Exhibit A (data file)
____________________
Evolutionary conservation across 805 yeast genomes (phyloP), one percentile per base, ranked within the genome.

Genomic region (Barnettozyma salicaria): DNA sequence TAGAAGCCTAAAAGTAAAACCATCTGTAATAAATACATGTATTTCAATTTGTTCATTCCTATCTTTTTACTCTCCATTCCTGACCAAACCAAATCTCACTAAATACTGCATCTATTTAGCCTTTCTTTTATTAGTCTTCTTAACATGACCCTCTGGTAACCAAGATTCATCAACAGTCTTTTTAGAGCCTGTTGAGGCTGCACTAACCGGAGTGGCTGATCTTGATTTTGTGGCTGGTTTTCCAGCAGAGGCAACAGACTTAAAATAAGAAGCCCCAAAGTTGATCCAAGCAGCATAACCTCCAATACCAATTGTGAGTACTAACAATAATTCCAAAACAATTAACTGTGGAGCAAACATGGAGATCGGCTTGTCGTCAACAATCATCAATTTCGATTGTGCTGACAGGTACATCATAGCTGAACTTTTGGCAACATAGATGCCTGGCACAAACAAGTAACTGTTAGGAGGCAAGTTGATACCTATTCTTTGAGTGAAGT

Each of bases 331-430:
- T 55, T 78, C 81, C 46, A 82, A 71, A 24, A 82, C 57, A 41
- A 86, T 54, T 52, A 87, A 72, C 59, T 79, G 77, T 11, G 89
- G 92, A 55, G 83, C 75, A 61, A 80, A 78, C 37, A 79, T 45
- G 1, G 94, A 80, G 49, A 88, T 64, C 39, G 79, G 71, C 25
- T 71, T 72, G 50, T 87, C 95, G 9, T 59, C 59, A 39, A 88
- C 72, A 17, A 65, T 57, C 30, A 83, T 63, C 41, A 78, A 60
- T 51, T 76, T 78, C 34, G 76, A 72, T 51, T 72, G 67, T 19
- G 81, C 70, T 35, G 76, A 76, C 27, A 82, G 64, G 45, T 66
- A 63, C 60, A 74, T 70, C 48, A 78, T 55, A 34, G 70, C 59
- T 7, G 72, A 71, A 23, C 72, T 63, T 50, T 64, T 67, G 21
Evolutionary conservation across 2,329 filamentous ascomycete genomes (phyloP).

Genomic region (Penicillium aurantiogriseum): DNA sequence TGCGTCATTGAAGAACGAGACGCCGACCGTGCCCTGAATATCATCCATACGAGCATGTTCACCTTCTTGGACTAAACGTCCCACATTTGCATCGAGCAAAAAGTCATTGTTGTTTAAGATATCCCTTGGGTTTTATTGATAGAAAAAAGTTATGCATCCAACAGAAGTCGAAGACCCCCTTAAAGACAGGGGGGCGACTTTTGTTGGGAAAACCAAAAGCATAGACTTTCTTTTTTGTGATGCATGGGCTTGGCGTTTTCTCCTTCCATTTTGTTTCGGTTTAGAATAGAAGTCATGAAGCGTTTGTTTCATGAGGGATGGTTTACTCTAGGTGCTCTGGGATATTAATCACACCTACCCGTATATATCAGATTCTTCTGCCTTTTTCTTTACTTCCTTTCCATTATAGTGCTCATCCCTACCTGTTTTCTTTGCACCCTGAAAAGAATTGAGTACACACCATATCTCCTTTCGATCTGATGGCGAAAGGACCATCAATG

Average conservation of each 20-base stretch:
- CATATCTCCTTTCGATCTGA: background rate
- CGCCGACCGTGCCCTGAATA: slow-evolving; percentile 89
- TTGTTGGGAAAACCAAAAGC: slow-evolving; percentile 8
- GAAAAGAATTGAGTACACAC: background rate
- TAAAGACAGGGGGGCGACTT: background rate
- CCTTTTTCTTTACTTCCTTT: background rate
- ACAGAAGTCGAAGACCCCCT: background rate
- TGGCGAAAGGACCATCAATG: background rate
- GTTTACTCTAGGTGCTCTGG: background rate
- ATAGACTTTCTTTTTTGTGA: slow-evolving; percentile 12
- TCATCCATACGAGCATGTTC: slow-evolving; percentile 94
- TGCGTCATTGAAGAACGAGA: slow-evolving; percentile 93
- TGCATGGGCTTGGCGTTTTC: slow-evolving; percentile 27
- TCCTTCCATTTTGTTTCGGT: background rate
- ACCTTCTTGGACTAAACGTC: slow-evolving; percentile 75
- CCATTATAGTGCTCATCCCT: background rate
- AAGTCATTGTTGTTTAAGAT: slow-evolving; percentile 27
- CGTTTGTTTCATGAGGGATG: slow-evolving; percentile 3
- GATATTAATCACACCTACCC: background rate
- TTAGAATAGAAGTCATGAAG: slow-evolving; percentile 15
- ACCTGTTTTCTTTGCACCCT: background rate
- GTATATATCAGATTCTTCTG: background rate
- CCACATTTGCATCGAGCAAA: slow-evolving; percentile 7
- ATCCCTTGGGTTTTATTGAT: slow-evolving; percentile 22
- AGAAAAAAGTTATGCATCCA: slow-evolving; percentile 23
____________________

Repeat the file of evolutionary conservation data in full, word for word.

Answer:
Evolutionary conservation across 805 yeast genomes (phyloP), one percentile per base, ranked within the genome.

Genomic region (Barnettozyma salicaria): DNA sequence TAGAAGCCTAAAAGTAAAACCATCTGTAATAAATACATGTATTTCAATTTGTTCATTCCTATCTTTTTACTCTCCATTCCTGACCAAACCAAATCTCACTAAATACTGCATCTATTTAGCCTTTCTTTTATTAGTCTTCTTAACATGACCCTCTGGTAACCAAGATTCATCAACAGTCTTTTTAGAGCCTGTTGAGGCTGCACTAACCGGAGTGGCTGATCTTGATTTTGTGGCTGGTTTTCCAGCAGAGGCAACAGACTTAAAATAAGAAGCCCCAAAGTTGATCCAAGCAGCATAACCTCCAATACCAATTGTGAGTACTAACAATAATTCCAAAACAATTAACTGTGGAGCAAACATGGAGATCGGCTTGTCGTCAACAATCATCAATTTCGATTGTGCTGACAGGTACATCATAGCTGAACTTTTGGCAACATAGATGCCTGGCACAAACAAGTAACTGTTAGGAGGCAAGTTGATACCTATTCTTTGAGTGAAGT

Each of bases 331-430:
- T 55, T 78, C 81, C 46, A 82, A 71, A 24, A 82, C 57, A 41
- A 86, T 54, T 52, A 87, A 72, C 59, T 79, G 77, T 11, G 89
- G 92, A 55, G 83, C 75, A 61, A 80, A 78, C 37, A 79, T 45
- G 1, G 94, A 80, G 49, A 88, T 64, C 39, G 79, G 71, C 25
- T 71, T 72, G 50, T 87, C 95, G 9, T 59, C 59, A 39, A 88
- C 72, A 17, A 65, T 57, C 30, A 83, T 63, C 41, A 78, A 60
- T 51, T 76, T 78, C 34, G 76, A 72, T 51, T 72, G 67, T 19
- G 81, C 70, T 35, G 76, A 76, C 27, A 82, G 64, G 45, T 66
- A 63, C 60, A 74, T 70, C 48, A 78, T 55, A 34, G 70, C 59
- T 7, G 72, A 71, A 23, C 72, T 63, T 50, T 64, T 67, G 21
Evolutionary conservation across 2,329 filamentous ascomycete genomes (phyloP).

Genomic region (Penicillium aurantiogriseum): DNA sequence TGCGTCATTGAAGAACGAGACGCCGACCGTGCCCTGAATATCATCCATACGAGCATGTTCACCTTCTTGGACTAAACGTCCCACATTTGCATCGAGCAAAAAGTCATTGTTGTTTAAGATATCCCTTGGGTTTTATTGATAGAAAAAAGTTATGCATCCAACAGAAGTCGAAGACCCCCTTAAAGACAGGGGGGCGACTTTTGTTGGGAAAACCAAAAGCATAGACTTTCTTTTTTGTGATGCATGGGCTTGGCGTTTTCTCCTTCCATTTTGTTTCGGTTTAGAATAGAAGTCATGAAGCGTTTGTTTCATGAGGGATGGTTTACTCTAGGTGCTCTGGGATATTAATCACACCTACCCGTATATATCAGATTCTTCTGCCTTTTTCTTTACTTCCTTTCCATTATAGTGCTCATCCCTACCTGTTTTCTTTGCACCCTGAAAAGAATTGAGTACACACCATATCTCCTTTCGATCTGATGGCGAAAGGACCATCAATG

Average conservation of each 20-base stretch:
- CATATCTCCTTTCGATCTGA: background rate
- CGCCGACCGTGCCCTGAATA: slow-evolving; percentile 89
- TTGTTGGGAAAACCAAAAGC: slow-evolving; percentile 8
- GAAAAGAATTGAGTACACAC: background rate
- TAAAGACAGGGGGGCGACTT: background rate
- CCTTTTTCTTTACTTCCTTT: background rate
- ACAGAAGTCGAAGACCCCCT: background rate
- TGGCGAAAGGACCATCAATG: background rate
- GTTTACTCTAGGTGCTCTGG: background rate
- ATAGACTTTCTTTTTTGTGA: slow-evolving; percentile 12
- TCATCCATACGAGCATGTTC: slow-evolving; percentile 94
- TGCGTCATTGAAGAACGAGA: slow-evolving; percentile 93
- TGCATGGGCTTGGCGTTTTC: slow-evolving; percentile 27
- TCCTTCCATTTTGTTTCGGT: background rate
- ACCTTCTTGGACTAAACGTC: slow-evolving; percentile 75
- CCATTATAGTGCTCATCCCT: background rate
- AAGTCATTGTTGTTTAAGAT: slow-evolving; percentile 27
- CGTTTGTTTCATGAGGGATG: slow-evolving; percentile 3
- GATATTAATCACACCTACCC: background rate
- TTAGAATAGAAGTCATGAAG: slow-evolving; percentile 15
- ACCTGTTTTCTTTGCACCCT: background rate
- GTATATATCAGATTCTTCTG: background rate
- CCACATTTGCATCGAGCAAA: slow-evolving; percentile 7
- ATCCCTTGGGTTTTATTGAT: slow-evolving; percentile 22
- AGAAAAAAGTTATGCATCCA: slow-evolving; percentile 23